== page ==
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Monday, 29 April 2013

How JJ Abrams saved Star Trek

If you love a long running film saga and had to sum it up in a three or four minute track, what would it be?

James Bond: Nobody Does It Better perhaps, or the Star Wars theme from that saga.

When it comes to Star Trek, I’d opt for Labour of Love, arguably the most emotional single track from a movie over the past 10 years.

You hear it in 2009 epic Star Trek, marking the birth of James T Kirk, and the sacrifice of his dad, George (Thor’s Chris Hemsworth) in the midst of battle.

Michael Giacchino’s track may have done more to convert a new generation of fans to one of the planet’s most beloved, and loathed sci-fi sagas: Star Trek.

I’m not one of those blokes who dressed in a Kirk-style Wolves top, or dons plastic pointy Spock ears at conventions.
However, I will confess my best man gave me a phaser gun on our stag do, which is ageing more gracefully than its owner.

I’ve spent decades watching Trek movies on the big screen, so to say I’m a little excited about the 12th movie, Star Trek Into Darkness this month is a bit of an understatement.

I won’t bore you with a list of the films, or when they were released, though I could if it came up in a round of Pointless.

Kirk killed off in 1994’s Generations was a bold move, but it left a void at the heart of the franchise, and as worthy as Patrick Stewart’s Captain Picard was, the series felt lost in space.

After several years, that black hole was finally filled by Paramount’s golden boy JJ, the guy who’d baffled and amazed us with Lost and Alias, before effortlessly hitting a home run with Mission: Impossible III.

Abrams has that magic touch when it comes to capturing the essence of a show, and is not afraid to upset a few fans in the hope of retrofitting an iconic saga for a new generation, whether it’s destroying planet Vulcan or killing Spock’s mum (Winona Ryder).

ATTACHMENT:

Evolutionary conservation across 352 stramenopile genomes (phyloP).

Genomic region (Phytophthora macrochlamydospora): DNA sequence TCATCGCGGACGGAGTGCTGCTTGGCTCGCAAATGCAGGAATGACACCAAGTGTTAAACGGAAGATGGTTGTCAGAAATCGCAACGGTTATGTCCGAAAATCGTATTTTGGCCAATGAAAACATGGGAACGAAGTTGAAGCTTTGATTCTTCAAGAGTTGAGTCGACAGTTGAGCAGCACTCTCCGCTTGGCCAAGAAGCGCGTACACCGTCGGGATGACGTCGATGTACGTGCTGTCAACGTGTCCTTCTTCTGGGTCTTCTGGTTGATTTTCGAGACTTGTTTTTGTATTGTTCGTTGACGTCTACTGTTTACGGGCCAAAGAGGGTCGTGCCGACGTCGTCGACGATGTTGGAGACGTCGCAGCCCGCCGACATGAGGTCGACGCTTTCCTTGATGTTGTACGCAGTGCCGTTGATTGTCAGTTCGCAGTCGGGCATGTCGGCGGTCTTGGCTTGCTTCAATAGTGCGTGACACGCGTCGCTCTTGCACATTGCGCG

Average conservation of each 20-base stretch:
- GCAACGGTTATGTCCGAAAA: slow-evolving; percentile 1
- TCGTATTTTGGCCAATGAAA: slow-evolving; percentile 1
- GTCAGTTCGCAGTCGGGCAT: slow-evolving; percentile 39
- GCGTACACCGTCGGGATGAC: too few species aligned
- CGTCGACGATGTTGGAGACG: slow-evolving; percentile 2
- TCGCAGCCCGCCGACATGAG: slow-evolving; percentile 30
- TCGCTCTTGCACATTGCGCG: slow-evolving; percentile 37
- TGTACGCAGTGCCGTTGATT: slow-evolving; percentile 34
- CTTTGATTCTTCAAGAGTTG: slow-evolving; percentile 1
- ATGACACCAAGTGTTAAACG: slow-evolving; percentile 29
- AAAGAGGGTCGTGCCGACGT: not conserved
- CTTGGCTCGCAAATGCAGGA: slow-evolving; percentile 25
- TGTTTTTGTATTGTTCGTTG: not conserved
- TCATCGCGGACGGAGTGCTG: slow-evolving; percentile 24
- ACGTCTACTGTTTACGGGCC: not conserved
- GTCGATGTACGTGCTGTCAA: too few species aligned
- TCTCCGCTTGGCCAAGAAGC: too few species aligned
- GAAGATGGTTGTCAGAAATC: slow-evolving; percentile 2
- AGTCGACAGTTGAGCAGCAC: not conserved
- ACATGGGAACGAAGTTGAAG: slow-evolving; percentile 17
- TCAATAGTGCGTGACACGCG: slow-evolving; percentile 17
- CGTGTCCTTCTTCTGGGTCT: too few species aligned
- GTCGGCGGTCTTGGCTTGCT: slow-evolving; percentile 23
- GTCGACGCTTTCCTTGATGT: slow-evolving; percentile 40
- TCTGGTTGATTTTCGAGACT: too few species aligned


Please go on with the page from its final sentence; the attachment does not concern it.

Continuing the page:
Unlike Zachary Quinto, who’s a dead ringer for a young Leonard Nimoy, Chris Pine might not look much like a young William Shatner, but he has that cocky charm.
That’s why his journey Into Darkness matters so much this year after a four year break. It also helps that the Enterprise crew are up against Sherlock himself, Benedict Cumberbatch.

My wife is not a Trek fan, but she is looking forward to the new Trek movie, probably because Abrams and his team did such a good job of tugging at the heartstrings with 2009’s series reboot.

Like James Bond and Star Wars, any saga that has been running since the sixties or seventies is bound have an indelible effect on an adult generation, while mesmerising a new bunch of fans.
Little wonder the recurring themes of time travel, family and healing old wounds touches a chord with any of us who ever ran around a playground making phaser noises for our finger guns.

It may have a whiff of ripe cheddar, but Patrick Stewart seems to have said it best when contradicting old acting mate Malcolm McDowell on their polar opposite views of time.

“I rather believe that time is a companion who goes with us on the journey and reminds us to cherish every moment, because it will never come again.”



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